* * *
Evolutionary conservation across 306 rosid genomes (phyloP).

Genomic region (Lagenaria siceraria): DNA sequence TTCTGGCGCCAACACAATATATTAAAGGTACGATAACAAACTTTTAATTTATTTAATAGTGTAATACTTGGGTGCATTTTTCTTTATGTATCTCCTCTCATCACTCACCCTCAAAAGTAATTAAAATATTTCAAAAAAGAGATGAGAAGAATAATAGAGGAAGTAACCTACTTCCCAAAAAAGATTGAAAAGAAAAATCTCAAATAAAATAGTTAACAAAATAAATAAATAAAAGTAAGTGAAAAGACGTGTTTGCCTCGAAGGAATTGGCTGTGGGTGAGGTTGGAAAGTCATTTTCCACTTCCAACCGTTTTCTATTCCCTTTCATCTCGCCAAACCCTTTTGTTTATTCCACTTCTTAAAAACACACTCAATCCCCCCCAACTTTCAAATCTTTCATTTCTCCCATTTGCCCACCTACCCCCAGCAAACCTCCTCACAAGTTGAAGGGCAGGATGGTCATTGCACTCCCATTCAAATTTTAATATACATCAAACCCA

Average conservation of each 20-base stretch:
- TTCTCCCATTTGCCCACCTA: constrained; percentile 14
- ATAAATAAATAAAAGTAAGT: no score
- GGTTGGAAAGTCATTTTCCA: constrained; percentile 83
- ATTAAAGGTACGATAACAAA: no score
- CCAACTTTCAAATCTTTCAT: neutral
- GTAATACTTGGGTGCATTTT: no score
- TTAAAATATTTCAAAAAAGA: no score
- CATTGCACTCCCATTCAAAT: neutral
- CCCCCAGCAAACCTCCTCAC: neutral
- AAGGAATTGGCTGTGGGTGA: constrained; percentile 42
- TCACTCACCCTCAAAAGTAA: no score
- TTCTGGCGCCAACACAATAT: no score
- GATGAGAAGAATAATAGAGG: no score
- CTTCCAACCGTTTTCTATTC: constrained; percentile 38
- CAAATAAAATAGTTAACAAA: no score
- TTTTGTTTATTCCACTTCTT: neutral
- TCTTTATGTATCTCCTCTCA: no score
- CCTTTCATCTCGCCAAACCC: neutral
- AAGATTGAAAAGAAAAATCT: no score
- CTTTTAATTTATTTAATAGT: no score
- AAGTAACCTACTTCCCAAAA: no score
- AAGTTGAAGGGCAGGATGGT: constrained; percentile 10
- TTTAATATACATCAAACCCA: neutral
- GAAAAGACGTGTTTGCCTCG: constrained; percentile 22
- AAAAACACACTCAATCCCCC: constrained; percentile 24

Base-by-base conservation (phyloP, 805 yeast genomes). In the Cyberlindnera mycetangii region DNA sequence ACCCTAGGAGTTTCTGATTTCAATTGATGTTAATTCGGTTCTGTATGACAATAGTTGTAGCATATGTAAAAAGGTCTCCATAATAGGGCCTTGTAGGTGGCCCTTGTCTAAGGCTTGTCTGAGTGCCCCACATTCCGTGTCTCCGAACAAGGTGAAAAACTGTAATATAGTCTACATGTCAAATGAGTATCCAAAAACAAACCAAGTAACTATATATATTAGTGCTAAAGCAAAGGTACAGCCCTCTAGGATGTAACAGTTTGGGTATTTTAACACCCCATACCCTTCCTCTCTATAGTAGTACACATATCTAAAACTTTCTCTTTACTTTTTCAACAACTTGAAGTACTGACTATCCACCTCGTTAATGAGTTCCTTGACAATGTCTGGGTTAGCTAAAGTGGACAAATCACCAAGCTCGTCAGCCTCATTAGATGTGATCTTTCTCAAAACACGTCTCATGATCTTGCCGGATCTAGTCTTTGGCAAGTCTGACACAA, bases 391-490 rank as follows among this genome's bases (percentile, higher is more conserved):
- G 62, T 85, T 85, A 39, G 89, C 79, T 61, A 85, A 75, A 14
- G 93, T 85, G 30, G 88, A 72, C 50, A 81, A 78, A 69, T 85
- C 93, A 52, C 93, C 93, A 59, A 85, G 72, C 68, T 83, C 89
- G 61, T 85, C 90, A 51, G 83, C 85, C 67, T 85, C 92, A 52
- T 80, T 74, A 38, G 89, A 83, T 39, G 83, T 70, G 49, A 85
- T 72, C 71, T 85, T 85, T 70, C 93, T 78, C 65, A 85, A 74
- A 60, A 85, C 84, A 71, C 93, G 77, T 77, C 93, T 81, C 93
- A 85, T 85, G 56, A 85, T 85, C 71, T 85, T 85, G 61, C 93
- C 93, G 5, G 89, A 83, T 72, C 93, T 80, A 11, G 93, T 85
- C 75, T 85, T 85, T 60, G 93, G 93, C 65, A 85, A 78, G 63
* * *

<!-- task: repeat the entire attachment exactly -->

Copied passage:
Evolutionary conservation across 306 rosid genomes (phyloP).

Genomic region (Lagenaria siceraria): DNA sequence TTCTGGCGCCAACACAATATATTAAAGGTACGATAACAAACTTTTAATTTATTTAATAGTGTAATACTTGGGTGCATTTTTCTTTATGTATCTCCTCTCATCACTCACCCTCAAAAGTAATTAAAATATTTCAAAAAAGAGATGAGAAGAATAATAGAGGAAGTAACCTACTTCCCAAAAAAGATTGAAAAGAAAAATCTCAAATAAAATAGTTAACAAAATAAATAAATAAAAGTAAGTGAAAAGACGTGTTTGCCTCGAAGGAATTGGCTGTGGGTGAGGTTGGAAAGTCATTTTCCACTTCCAACCGTTTTCTATTCCCTTTCATCTCGCCAAACCCTTTTGTTTATTCCACTTCTTAAAAACACACTCAATCCCCCCCAACTTTCAAATCTTTCATTTCTCCCATTTGCCCACCTACCCCCAGCAAACCTCCTCACAAGTTGAAGGGCAGGATGGTCATTGCACTCCCATTCAAATTTTAATATACATCAAACCCA

Average conservation of each 20-base stretch:
- TTCTCCCATTTGCCCACCTA: constrained; percentile 14
- ATAAATAAATAAAAGTAAGT: no score
- GGTTGGAAAGTCATTTTCCA: constrained; percentile 83
- ATTAAAGGTACGATAACAAA: no score
- CCAACTTTCAAATCTTTCAT: neutral
- GTAATACTTGGGTGCATTTT: no score
- TTAAAATATTTCAAAAAAGA: no score
- CATTGCACTCCCATTCAAAT: neutral
- CCCCCAGCAAACCTCCTCAC: neutral
- AAGGAATTGGCTGTGGGTGA: constrained; percentile 42
- TCACTCACCCTCAAAAGTAA: no score
- TTCTGGCGCCAACACAATAT: no score
- GATGAGAAGAATAATAGAGG: no score
- CTTCCAACCGTTTTCTATTC: constrained; percentile 38
- CAAATAAAATAGTTAACAAA: no score
- TTTTGTTTATTCCACTTCTT: neutral
- TCTTTATGTATCTCCTCTCA: no score
- CCTTTCATCTCGCCAAACCC: neutral
- AAGATTGAAAAGAAAAATCT: no score
- CTTTTAATTTATTTAATAGT: no score
- AAGTAACCTACTTCCCAAAA: no score
- AAGTTGAAGGGCAGGATGGT: constrained; percentile 10
- TTTAATATACATCAAACCCA: neutral
- GAAAAGACGTGTTTGCCTCG: constrained; percentile 22
- AAAAACACACTCAATCCCCC: constrained; percentile 24

Base-by-base conservation (phyloP, 805 yeast genomes). In the Cyberlindnera mycetangii region DNA sequence ACCCTAGGAGTTTCTGATTTCAATTGATGTTAATTCGGTTCTGTATGACAATAGTTGTAGCATATGTAAAAAGGTCTCCATAATAGGGCCTTGTAGGTGGCCCTTGTCTAAGGCTTGTCTGAGTGCCCCACATTCCGTGTCTCCGAACAAGGTGAAAAACTGTAATATAGTCTACATGTCAAATGAGTATCCAAAAACAAACCAAGTAACTATATATATTAGTGCTAAAGCAAAGGTACAGCCCTCTAGGATGTAACAGTTTGGGTATTTTAACACCCCATACCCTTCCTCTCTATAGTAGTACACATATCTAAAACTTTCTCTTTACTTTTTCAACAACTTGAAGTACTGACTATCCACCTCGTTAATGAGTTCCTTGACAATGTCTGGGTTAGCTAAAGTGGACAAATCACCAAGCTCGTCAGCCTCATTAGATGTGATCTTTCTCAAAACACGTCTCATGATCTTGCCGGATCTAGTCTTTGGCAAGTCTGACACAA, bases 391-490 rank as follows among this genome's bases (percentile, higher is more conserved):
- G 62, T 85, T 85, A 39, G 89, C 79, T 61, A 85, A 75, A 14
- G 93, T 85, G 30, G 88, A 72, C 50, A 81, A 78, A 69, T 85
- C 93, A 52, C 93, C 93, A 59, A 85, G 72, C 68, T 83, C 89
- G 61, T 85, C 90, A 51, G 83, C 85, C 67, T 85, C 92, A 52
- T 80, T 74, A 38, G 89, A 83, T 39, G 83, T 70, G 49, A 85
- T 72, C 71, T 85, T 85, T 70, C 93, T 78, C 65, A 85, A 74
- A 60, A 85, C 84, A 71, C 93, G 77, T 77, C 93, T 81, C 93
- A 85, T 85, G 56, A 85, T 85, C 71, T 85, T 85, G 61, C 93
- C 93, G 5, G 89, A 83, T 72, C 93, T 80, A 11, G 93, T 85
- C 75, T 85, T 85, T 60, G 93, G 93, C 65, A 85, A 78, G 63